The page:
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Canadian Sample Tax Calculation

Sample Calculation - Canadian Non-Resident Taxes 

The calculations shown below are for illustration purposes only.  Depending on your own personal situation, the calculation can be quite complex and you should seek professional assistance.

Example 1

John Doe has pension income of $3000/month, an RRSP of $500,000, a home valued at $400,000 and personal assets of $100,000 (cash, vehicles, etc).

John decides to retire and withdraw his RRSP (converted to a RRIF)at the rate of 10% per year.  John's income would be $86,000 (year one).  At 35% tax rate (after allowances) – his taxes would be $30,100, leaving a net income of $55,900.


John moves to Mexico and declares non-residency.  Because his home and personal assets are non-taxable on departure and his income will be pensions and RRIF payments (taxed at 15%), his situation becomes:

Assets $500,000 (House $400,000 and Personal Assets of $100,000)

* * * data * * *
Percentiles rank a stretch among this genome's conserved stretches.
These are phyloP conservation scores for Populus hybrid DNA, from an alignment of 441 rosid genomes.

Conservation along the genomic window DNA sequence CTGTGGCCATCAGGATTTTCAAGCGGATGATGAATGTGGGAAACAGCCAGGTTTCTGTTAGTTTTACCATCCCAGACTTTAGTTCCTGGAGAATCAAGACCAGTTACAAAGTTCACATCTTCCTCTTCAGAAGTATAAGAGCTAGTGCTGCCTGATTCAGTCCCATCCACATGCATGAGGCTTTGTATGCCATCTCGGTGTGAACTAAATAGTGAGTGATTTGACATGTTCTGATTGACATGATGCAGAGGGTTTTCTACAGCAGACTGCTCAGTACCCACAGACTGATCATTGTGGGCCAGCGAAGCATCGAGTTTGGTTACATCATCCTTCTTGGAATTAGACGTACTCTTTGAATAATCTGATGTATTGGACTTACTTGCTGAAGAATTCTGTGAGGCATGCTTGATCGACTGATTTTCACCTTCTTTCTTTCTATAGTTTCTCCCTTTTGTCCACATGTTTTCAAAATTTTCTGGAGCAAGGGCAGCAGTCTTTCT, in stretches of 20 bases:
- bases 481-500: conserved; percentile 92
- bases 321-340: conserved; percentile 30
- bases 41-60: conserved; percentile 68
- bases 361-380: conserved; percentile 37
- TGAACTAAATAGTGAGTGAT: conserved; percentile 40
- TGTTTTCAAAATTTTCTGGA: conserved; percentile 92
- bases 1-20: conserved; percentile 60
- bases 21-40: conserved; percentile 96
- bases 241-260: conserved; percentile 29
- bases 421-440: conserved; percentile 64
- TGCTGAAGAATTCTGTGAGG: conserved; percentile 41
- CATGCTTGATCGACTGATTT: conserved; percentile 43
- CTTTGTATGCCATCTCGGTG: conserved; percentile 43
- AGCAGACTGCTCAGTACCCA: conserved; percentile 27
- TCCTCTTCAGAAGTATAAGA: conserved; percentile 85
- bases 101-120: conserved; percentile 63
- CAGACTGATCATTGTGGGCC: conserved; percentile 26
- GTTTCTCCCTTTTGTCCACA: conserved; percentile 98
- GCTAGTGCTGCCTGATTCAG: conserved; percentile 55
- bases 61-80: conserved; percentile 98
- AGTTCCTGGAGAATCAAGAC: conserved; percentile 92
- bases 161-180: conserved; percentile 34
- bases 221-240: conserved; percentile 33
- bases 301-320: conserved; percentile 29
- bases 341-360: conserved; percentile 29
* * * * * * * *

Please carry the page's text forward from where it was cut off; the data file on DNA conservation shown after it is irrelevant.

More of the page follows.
John’s income would be $86,000 less $12,900 (15% withholding tax RE: Canada/Mexico Tax Treaty) resulting in a net income of $73,100.

As you can see, by moving to Mexico and become non-resident, John can set up in Mexico using the proceeds from the sale of his home in Canada and his net income would be higher by $17,200 per year ($344,000 over 20 years).

If John’s overall cost of living in Mexico was less, financially he would gain significantly as a non-resident.

Note:  This illustration is done on a “straight line” basis and assumes gains in the RRIF account. Off-sets, withdrawals and pensions remain fixed.  In reality there would be other considerations (gains in RRIF vary, pensions are indexed, etc.) but it does provide a general idea of the difference between resident -vs- non-resident taxation impact.

Example 2

John has his home, valued at $400,000, and assets of $100,000 but has invested all his money in two apartment blocks that net him an income of $86,000 per year.  By moving to Mexico and becoming a non-resident of Canada, the calculation would be the same.

Because his apartments are taxable Canadian property (TCP) and would not be subject to departure tax (they would be taxed when sold) and the net revenue taxed at 15%, his net income would be the same.

Note:  John would need to have the apartments managed by a Canadian resident who would be responsible for the withholding tax.  Again, the calculation is simplified for illustration purposes.

A decision on non-residency is a personal decision and should not be taken without professional advice.

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